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Hannah Gannagé-Stewart

Deputy Editor, Solicitors Journal

Three quarters of UK firms furlough staff

Three quarters of UK firms furlough staff


Research published this week has revealed that more than three quarters (77%) of law firms have been forced to furlough staff

Research published this week has revealed that more than three quarters (77%) of law firms
have been forced to furlough staff after the UK went into lockdown to limit the spread
of covid-19 in late March.

More than half of the firms that said they had furloughed staff also said they intended
to furlough no more than 40% of their total workforce, and only a small proportion
(7%) indicated that they planned to furlough more than 80%.

Of the 200 surveyed, 78% said they had either already reduced partner drawings (42%)
or were considering doing so (36%).

The survey of 200 firms was conducted in April by accountancy firm Safery Champness
with The Institute of Legal Finance & Management.
The majority (63%) of firms had not yet introduced a cut to pay. Of the firms that had,
most had made only moderate reductions of no more than 20%. Only 6% had started
redundancy negotiations with their staff members.

Most firms said they had not yet rescinded job offers. Of the 65% of firms that have
recently made job offers, 77% of have chosen not to withdraw them.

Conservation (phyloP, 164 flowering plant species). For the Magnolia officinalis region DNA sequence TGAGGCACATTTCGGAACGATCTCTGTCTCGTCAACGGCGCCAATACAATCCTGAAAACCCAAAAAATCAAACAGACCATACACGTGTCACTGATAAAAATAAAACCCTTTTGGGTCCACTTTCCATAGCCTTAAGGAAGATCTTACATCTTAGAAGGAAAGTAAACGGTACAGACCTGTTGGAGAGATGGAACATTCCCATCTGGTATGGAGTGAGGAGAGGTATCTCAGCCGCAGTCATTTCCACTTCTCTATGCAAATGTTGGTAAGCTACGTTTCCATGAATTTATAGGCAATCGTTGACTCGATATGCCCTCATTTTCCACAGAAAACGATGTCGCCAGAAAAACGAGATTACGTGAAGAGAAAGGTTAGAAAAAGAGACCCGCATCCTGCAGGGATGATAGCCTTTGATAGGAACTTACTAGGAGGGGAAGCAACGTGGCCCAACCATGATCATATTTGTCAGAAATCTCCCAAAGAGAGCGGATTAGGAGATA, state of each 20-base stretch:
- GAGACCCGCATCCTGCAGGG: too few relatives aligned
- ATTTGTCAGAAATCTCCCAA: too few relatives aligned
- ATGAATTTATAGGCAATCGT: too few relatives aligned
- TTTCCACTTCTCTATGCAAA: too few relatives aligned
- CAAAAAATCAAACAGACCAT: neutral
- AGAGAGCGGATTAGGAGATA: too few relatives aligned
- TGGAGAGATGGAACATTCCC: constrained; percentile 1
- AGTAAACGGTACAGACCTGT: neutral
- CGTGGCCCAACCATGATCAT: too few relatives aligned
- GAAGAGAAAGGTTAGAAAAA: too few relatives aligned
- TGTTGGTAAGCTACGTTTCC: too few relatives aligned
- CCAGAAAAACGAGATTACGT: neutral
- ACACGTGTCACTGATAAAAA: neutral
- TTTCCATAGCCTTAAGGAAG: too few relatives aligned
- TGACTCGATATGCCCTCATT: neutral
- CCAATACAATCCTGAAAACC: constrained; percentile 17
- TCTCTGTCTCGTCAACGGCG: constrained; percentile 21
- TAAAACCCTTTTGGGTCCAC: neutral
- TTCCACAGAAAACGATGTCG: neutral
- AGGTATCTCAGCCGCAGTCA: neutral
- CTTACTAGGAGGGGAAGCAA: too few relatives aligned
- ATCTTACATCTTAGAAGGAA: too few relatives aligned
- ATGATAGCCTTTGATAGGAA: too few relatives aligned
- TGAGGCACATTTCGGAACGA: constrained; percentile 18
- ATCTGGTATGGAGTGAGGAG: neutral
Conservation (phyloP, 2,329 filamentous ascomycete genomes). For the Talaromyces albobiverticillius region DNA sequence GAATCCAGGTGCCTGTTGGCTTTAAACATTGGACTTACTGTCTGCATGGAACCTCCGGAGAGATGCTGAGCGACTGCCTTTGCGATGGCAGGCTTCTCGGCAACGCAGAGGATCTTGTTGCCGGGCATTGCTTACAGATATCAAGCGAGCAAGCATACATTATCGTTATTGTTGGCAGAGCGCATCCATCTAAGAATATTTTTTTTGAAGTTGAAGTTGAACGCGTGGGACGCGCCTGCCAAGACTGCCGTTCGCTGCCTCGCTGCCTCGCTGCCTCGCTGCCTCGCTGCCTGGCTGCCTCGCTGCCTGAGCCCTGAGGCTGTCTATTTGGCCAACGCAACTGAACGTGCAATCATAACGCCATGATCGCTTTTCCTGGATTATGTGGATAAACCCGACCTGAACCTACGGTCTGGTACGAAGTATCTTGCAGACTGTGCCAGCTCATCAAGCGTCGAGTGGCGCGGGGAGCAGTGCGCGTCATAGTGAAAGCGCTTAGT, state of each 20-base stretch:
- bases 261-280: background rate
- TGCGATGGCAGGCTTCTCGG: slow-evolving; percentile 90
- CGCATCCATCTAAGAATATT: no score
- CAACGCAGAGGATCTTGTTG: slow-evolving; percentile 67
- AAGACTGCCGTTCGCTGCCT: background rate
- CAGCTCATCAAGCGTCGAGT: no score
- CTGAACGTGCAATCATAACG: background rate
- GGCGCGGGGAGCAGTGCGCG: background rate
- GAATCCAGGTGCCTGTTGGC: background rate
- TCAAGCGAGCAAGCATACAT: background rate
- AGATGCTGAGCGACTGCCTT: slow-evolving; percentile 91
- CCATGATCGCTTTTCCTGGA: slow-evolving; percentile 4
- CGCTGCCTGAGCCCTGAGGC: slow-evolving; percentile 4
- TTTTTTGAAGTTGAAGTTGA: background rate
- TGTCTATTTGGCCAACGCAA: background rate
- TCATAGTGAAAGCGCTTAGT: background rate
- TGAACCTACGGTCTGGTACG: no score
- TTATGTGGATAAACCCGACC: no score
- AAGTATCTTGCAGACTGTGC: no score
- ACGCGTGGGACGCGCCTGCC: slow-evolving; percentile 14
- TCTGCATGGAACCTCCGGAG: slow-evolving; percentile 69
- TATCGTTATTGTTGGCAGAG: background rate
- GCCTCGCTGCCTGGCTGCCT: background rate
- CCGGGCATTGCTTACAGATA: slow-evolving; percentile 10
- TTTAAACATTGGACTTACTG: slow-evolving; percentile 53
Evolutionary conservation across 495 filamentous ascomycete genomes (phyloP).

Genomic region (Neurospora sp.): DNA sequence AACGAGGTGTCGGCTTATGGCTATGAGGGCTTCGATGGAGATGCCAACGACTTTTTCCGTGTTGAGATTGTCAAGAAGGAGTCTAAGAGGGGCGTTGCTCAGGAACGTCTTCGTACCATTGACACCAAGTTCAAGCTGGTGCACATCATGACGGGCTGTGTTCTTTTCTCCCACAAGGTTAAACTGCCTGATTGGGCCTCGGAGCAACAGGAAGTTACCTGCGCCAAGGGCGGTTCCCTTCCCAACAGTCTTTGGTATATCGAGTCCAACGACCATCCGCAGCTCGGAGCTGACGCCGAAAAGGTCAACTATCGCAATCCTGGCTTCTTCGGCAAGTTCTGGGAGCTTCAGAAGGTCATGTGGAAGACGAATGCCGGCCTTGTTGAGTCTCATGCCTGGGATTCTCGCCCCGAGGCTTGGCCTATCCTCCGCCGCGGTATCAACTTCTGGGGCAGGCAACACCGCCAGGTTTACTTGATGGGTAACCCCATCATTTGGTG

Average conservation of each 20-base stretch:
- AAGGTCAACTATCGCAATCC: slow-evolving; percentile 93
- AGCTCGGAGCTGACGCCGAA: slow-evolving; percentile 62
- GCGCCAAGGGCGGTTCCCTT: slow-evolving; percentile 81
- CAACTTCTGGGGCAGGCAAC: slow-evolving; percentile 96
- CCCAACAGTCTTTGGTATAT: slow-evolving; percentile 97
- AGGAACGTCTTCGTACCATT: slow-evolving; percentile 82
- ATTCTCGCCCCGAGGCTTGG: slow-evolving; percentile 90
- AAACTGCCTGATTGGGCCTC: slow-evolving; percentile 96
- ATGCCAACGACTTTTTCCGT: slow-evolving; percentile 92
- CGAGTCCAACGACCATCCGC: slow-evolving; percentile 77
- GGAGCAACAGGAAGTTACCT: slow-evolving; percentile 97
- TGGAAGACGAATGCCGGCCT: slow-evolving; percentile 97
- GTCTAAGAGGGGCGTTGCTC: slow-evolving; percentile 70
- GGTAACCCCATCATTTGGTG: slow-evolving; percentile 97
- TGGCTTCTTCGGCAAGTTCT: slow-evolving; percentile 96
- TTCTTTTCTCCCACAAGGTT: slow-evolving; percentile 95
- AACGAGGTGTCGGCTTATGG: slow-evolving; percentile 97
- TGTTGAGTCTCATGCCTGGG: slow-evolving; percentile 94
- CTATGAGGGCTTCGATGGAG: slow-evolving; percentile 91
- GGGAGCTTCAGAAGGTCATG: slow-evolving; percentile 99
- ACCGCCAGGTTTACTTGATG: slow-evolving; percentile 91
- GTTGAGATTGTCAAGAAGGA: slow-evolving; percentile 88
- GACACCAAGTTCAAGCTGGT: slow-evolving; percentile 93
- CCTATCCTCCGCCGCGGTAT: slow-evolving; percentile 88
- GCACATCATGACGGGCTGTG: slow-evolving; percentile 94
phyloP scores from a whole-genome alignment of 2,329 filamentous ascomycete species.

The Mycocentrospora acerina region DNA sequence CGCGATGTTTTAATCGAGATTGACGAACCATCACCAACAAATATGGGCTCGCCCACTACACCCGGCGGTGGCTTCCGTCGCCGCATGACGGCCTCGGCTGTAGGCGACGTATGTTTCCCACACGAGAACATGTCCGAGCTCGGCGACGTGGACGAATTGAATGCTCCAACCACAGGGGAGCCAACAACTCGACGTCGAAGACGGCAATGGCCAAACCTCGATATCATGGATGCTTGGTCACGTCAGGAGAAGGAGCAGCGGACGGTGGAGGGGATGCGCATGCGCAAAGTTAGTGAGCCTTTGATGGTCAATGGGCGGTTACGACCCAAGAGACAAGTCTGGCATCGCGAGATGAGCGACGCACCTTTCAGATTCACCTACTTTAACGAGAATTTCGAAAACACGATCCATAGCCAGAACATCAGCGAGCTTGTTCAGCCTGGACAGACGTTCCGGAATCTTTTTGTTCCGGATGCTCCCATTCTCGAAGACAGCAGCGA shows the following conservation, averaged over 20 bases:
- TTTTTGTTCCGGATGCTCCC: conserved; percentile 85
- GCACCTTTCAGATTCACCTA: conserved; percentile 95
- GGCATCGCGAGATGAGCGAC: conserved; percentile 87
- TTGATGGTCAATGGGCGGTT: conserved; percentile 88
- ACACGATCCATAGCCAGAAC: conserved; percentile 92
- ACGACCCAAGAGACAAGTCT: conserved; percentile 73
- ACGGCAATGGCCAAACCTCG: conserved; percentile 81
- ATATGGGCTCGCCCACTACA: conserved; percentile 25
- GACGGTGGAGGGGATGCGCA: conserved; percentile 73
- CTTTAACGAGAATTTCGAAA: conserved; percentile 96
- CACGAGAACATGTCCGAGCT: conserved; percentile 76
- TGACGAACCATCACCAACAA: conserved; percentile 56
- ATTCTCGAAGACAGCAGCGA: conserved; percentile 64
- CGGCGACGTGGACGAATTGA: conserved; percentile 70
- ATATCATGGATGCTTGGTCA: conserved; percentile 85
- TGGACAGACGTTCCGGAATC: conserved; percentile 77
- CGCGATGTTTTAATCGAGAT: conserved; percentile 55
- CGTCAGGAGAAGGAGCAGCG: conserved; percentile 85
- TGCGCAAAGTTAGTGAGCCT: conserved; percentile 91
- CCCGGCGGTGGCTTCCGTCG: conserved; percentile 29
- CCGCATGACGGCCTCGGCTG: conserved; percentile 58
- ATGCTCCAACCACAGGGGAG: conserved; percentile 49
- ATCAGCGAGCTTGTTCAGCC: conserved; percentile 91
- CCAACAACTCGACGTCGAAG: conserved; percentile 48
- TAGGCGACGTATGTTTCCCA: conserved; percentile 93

However, of the firms which had planned for promotions or pay rises to come into effect
in April, the majority (53%) of them had cancelled or deferred those plans.

Only 28% of firms that had capital expenditure plans in place for the coming year
indicated that they would be seeing those plans through, with a majority choosing to defer

The survey also revealed that Just under half (47%) of the respondents were predicting a
fee reduction of greater than 25% against original predictions for the financial year, while
only approximately 5% were expecting little or no impact on fee income.

Safery Champness director Ian Johnson said: “There is a real risk that without taking
swift precautionary steps that some firms may experience significant financial distress. Yet,
many firms also appear to be keeping one eye on the horizon, looking to ensure their long-
term position and competitiveness post-Coronavirus. In the immediate term though,
firms understandably are focused on business resilience, the welfare of their staff and
preserving client relationships”.

Johnson said Safery Champness would continue to update its data as the situation unfolds.